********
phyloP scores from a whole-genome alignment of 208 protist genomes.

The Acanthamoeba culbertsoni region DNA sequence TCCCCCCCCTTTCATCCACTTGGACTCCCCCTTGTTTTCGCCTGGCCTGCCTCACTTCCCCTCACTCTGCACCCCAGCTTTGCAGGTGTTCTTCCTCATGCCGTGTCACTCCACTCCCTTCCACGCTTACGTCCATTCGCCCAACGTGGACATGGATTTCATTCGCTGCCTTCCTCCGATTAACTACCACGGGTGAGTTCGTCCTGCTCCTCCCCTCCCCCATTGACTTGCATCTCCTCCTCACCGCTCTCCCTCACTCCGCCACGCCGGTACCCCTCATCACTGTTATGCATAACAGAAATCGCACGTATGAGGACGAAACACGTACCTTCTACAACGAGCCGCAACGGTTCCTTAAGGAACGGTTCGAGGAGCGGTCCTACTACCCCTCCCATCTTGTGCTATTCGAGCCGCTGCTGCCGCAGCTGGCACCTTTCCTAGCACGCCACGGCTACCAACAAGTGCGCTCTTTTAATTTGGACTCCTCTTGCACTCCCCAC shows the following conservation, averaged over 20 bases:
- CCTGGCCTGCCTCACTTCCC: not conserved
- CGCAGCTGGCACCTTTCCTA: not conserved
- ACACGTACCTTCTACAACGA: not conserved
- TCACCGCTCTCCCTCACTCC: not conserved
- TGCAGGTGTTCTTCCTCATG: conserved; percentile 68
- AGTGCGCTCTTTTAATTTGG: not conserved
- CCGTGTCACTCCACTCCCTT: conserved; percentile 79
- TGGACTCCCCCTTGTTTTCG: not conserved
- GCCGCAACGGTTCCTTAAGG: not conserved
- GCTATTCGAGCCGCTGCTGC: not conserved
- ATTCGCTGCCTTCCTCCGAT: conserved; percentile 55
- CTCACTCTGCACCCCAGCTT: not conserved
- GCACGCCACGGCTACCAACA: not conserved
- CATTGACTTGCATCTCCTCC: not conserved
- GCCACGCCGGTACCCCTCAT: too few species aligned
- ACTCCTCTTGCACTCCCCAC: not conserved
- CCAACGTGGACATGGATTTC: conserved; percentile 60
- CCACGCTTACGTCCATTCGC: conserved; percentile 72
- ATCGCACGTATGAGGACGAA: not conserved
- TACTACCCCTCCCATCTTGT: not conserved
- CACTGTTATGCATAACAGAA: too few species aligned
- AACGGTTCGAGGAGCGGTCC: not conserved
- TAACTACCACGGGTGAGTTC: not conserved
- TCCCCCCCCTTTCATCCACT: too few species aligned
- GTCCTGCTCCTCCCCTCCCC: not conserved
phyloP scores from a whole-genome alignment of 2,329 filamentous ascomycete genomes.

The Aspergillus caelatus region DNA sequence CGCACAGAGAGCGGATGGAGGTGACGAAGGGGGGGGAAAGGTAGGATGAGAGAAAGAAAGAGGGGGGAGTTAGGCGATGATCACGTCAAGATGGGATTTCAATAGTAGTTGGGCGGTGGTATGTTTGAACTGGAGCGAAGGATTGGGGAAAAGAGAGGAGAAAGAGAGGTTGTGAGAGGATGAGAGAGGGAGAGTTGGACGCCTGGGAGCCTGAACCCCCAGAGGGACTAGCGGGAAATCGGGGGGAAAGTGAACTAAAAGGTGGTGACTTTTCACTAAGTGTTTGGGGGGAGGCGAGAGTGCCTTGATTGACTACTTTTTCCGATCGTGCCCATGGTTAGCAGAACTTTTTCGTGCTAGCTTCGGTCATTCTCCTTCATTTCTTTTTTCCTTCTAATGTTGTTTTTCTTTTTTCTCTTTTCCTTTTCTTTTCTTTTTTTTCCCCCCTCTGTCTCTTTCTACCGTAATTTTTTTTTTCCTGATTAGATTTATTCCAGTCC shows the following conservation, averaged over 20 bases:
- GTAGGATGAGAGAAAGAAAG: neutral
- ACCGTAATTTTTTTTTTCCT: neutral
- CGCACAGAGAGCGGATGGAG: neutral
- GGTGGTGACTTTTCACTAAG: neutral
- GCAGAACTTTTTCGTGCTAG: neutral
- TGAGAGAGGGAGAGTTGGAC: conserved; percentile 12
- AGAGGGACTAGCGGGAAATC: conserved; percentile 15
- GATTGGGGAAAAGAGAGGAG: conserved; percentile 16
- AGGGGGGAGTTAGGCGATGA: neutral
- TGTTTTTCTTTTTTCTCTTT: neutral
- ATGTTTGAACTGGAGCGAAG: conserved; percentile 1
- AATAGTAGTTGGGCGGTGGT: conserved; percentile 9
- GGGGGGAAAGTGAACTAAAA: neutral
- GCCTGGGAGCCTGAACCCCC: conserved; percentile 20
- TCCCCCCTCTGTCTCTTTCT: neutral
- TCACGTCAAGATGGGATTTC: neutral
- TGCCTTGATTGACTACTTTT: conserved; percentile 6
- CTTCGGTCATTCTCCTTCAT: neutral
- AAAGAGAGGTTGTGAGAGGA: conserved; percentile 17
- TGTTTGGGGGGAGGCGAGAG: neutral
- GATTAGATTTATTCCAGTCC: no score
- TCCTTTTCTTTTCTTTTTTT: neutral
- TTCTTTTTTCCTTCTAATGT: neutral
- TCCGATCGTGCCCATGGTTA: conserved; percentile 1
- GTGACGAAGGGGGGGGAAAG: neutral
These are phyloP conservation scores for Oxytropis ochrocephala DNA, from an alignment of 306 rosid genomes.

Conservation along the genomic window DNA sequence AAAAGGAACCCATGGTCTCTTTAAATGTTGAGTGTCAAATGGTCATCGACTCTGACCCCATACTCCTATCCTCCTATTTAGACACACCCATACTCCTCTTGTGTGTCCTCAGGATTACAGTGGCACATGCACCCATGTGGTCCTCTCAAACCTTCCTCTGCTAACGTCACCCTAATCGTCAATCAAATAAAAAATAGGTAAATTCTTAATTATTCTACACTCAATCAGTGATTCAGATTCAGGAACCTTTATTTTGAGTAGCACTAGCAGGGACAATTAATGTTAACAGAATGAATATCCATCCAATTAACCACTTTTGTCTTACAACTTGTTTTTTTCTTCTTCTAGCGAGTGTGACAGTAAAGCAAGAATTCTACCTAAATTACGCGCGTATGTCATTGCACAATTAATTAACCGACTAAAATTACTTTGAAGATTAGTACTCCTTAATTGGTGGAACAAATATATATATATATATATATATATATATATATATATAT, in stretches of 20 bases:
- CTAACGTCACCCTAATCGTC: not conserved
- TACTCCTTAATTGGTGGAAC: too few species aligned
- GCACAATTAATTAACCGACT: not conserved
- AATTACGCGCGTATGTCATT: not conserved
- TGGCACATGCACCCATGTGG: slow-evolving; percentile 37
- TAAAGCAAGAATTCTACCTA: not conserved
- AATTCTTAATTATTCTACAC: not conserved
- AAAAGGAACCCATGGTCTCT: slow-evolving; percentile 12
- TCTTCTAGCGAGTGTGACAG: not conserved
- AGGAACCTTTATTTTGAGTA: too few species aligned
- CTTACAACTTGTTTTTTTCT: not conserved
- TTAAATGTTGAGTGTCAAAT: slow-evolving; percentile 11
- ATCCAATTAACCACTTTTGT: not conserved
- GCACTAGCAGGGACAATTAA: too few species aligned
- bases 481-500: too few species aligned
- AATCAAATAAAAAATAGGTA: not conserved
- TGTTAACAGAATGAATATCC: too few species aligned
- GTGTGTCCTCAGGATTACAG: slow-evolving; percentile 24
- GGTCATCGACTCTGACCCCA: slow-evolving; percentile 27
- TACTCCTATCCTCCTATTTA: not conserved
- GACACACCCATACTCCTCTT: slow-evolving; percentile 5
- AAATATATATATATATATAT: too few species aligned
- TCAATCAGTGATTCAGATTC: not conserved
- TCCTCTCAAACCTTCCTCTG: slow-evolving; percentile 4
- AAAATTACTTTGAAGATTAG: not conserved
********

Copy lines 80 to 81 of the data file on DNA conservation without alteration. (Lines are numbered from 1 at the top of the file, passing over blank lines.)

- TCCTCTCAAACCTTCCTCTG: slow-evolving; percentile 4
- AAAATTACTTTGAAGATTAG: not conserved